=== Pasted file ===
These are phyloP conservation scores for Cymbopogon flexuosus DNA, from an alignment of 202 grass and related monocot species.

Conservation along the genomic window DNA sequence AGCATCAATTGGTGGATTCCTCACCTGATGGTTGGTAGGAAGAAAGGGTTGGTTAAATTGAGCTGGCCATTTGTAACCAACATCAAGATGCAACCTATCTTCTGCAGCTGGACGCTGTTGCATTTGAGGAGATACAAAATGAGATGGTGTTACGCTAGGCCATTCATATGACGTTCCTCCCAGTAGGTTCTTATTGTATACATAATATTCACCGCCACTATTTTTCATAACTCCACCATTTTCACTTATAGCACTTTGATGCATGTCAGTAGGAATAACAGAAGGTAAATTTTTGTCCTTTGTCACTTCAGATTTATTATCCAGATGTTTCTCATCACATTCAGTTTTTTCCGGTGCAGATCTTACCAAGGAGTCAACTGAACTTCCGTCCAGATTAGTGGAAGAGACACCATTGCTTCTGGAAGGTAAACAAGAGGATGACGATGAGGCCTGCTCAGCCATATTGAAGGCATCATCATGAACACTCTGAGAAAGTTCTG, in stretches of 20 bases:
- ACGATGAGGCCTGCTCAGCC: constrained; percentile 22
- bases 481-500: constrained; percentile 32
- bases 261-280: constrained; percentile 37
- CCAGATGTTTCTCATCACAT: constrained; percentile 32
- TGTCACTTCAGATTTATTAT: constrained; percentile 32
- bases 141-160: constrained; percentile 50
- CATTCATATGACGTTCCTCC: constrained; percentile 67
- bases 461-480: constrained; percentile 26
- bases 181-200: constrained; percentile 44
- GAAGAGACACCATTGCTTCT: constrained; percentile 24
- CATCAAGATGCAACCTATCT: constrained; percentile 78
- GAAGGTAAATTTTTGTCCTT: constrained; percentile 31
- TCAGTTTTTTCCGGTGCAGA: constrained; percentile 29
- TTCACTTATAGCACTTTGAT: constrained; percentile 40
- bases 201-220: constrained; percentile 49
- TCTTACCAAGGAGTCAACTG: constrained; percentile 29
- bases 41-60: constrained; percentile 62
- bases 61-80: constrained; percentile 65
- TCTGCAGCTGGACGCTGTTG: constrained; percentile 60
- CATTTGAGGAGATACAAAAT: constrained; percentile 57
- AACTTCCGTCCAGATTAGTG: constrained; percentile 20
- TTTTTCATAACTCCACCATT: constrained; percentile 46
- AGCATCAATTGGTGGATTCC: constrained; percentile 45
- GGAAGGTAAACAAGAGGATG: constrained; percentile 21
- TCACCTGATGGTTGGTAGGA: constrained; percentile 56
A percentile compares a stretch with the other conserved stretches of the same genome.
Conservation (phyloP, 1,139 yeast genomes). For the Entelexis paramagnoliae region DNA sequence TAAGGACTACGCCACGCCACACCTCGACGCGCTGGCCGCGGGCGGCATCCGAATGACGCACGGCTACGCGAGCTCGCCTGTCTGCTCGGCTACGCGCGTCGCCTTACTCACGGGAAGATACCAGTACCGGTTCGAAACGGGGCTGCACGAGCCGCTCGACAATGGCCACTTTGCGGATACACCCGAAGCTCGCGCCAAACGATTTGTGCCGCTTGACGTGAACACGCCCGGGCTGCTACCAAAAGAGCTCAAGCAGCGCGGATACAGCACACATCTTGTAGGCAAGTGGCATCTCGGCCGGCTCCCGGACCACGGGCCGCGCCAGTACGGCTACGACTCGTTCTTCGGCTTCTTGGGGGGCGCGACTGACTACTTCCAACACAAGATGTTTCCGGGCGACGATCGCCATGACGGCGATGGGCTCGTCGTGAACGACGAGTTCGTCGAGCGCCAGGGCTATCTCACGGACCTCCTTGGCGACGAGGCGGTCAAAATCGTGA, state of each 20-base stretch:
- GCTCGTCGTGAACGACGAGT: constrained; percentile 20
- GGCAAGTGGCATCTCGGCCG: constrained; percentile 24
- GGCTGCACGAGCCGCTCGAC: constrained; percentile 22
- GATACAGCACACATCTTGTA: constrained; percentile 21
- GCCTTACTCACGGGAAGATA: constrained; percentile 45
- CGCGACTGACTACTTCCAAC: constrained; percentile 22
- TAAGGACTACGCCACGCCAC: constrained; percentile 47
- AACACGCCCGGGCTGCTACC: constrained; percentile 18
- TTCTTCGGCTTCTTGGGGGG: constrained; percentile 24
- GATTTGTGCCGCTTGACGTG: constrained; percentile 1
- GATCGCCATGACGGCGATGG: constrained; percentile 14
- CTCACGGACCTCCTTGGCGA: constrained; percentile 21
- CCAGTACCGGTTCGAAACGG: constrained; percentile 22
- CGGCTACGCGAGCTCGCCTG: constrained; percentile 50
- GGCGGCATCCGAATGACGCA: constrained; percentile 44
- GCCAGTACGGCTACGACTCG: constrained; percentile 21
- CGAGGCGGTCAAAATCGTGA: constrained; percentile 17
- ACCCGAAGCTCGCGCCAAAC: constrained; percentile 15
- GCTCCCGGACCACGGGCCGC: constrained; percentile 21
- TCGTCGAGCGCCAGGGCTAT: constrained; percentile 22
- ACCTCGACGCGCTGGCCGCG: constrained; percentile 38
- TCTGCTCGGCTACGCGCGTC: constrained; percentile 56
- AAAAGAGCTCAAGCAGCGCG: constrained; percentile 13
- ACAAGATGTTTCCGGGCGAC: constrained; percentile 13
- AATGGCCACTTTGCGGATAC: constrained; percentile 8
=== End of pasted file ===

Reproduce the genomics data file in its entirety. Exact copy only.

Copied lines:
These are phyloP conservation scores for Cymbopogon flexuosus DNA, from an alignment of 202 grass and related monocot species.

Conservation along the genomic window DNA sequence AGCATCAATTGGTGGATTCCTCACCTGATGGTTGGTAGGAAGAAAGGGTTGGTTAAATTGAGCTGGCCATTTGTAACCAACATCAAGATGCAACCTATCTTCTGCAGCTGGACGCTGTTGCATTTGAGGAGATACAAAATGAGATGGTGTTACGCTAGGCCATTCATATGACGTTCCTCCCAGTAGGTTCTTATTGTATACATAATATTCACCGCCACTATTTTTCATAACTCCACCATTTTCACTTATAGCACTTTGATGCATGTCAGTAGGAATAACAGAAGGTAAATTTTTGTCCTTTGTCACTTCAGATTTATTATCCAGATGTTTCTCATCACATTCAGTTTTTTCCGGTGCAGATCTTACCAAGGAGTCAACTGAACTTCCGTCCAGATTAGTGGAAGAGACACCATTGCTTCTGGAAGGTAAACAAGAGGATGACGATGAGGCCTGCTCAGCCATATTGAAGGCATCATCATGAACACTCTGAGAAAGTTCTG, in stretches of 20 bases:
- ACGATGAGGCCTGCTCAGCC: constrained; percentile 22
- bases 481-500: constrained; percentile 32
- bases 261-280: constrained; percentile 37
- CCAGATGTTTCTCATCACAT: constrained; percentile 32
- TGTCACTTCAGATTTATTAT: constrained; percentile 32
- bases 141-160: constrained; percentile 50
- CATTCATATGACGTTCCTCC: constrained; percentile 67
- bases 461-480: constrained; percentile 26
- bases 181-200: constrained; percentile 44
- GAAGAGACACCATTGCTTCT: constrained; percentile 24
- CATCAAGATGCAACCTATCT: constrained; percentile 78
- GAAGGTAAATTTTTGTCCTT: constrained; percentile 31
- TCAGTTTTTTCCGGTGCAGA: constrained; percentile 29
- TTCACTTATAGCACTTTGAT: constrained; percentile 40
- bases 201-220: constrained; percentile 49
- TCTTACCAAGGAGTCAACTG: constrained; percentile 29
- bases 41-60: constrained; percentile 62
- bases 61-80: constrained; percentile 65
- TCTGCAGCTGGACGCTGTTG: constrained; percentile 60
- CATTTGAGGAGATACAAAAT: constrained; percentile 57
- AACTTCCGTCCAGATTAGTG: constrained; percentile 20
- TTTTTCATAACTCCACCATT: constrained; percentile 46
- AGCATCAATTGGTGGATTCC: constrained; percentile 45
- GGAAGGTAAACAAGAGGATG: constrained; percentile 21
- TCACCTGATGGTTGGTAGGA: constrained; percentile 56
A percentile compares a stretch with the other conserved stretches of the same genome.
Conservation (phyloP, 1,139 yeast genomes). For the Entelexis paramagnoliae region DNA sequence TAAGGACTACGCCACGCCACACCTCGACGCGCTGGCCGCGGGCGGCATCCGAATGACGCACGGCTACGCGAGCTCGCCTGTCTGCTCGGCTACGCGCGTCGCCTTACTCACGGGAAGATACCAGTACCGGTTCGAAACGGGGCTGCACGAGCCGCTCGACAATGGCCACTTTGCGGATACACCCGAAGCTCGCGCCAAACGATTTGTGCCGCTTGACGTGAACACGCCCGGGCTGCTACCAAAAGAGCTCAAGCAGCGCGGATACAGCACACATCTTGTAGGCAAGTGGCATCTCGGCCGGCTCCCGGACCACGGGCCGCGCCAGTACGGCTACGACTCGTTCTTCGGCTTCTTGGGGGGCGCGACTGACTACTTCCAACACAAGATGTTTCCGGGCGACGATCGCCATGACGGCGATGGGCTCGTCGTGAACGACGAGTTCGTCGAGCGCCAGGGCTATCTCACGGACCTCCTTGGCGACGAGGCGGTCAAAATCGTGA, state of each 20-base stretch:
- GCTCGTCGTGAACGACGAGT: constrained; percentile 20
- GGCAAGTGGCATCTCGGCCG: constrained; percentile 24
- GGCTGCACGAGCCGCTCGAC: constrained; percentile 22
- GATACAGCACACATCTTGTA: constrained; percentile 21
- GCCTTACTCACGGGAAGATA: constrained; percentile 45
- CGCGACTGACTACTTCCAAC: constrained; percentile 22
- TAAGGACTACGCCACGCCAC: constrained; percentile 47
- AACACGCCCGGGCTGCTACC: constrained; percentile 18
- TTCTTCGGCTTCTTGGGGGG: constrained; percentile 24
- GATTTGTGCCGCTTGACGTG: constrained; percentile 1
- GATCGCCATGACGGCGATGG: constrained; percentile 14
- CTCACGGACCTCCTTGGCGA: constrained; percentile 21
- CCAGTACCGGTTCGAAACGG: constrained; percentile 22
- CGGCTACGCGAGCTCGCCTG: constrained; percentile 50
- GGCGGCATCCGAATGACGCA: constrained; percentile 44
- GCCAGTACGGCTACGACTCG: constrained; percentile 21
- CGAGGCGGTCAAAATCGTGA: constrained; percentile 17
- ACCCGAAGCTCGCGCCAAAC: constrained; percentile 15
- GCTCCCGGACCACGGGCCGC: constrained; percentile 21
- TCGTCGAGCGCCAGGGCTAT: constrained; percentile 22
- ACCTCGACGCGCTGGCCGCG: constrained; percentile 38
- TCTGCTCGGCTACGCGCGTC: constrained; percentile 56
- AAAAGAGCTCAAGCAGCGCG: constrained; percentile 13
- ACAAGATGTTTCCGGGCGAC: constrained; percentile 13
- AATGGCCACTTTGCGGATAC: constrained; percentile 8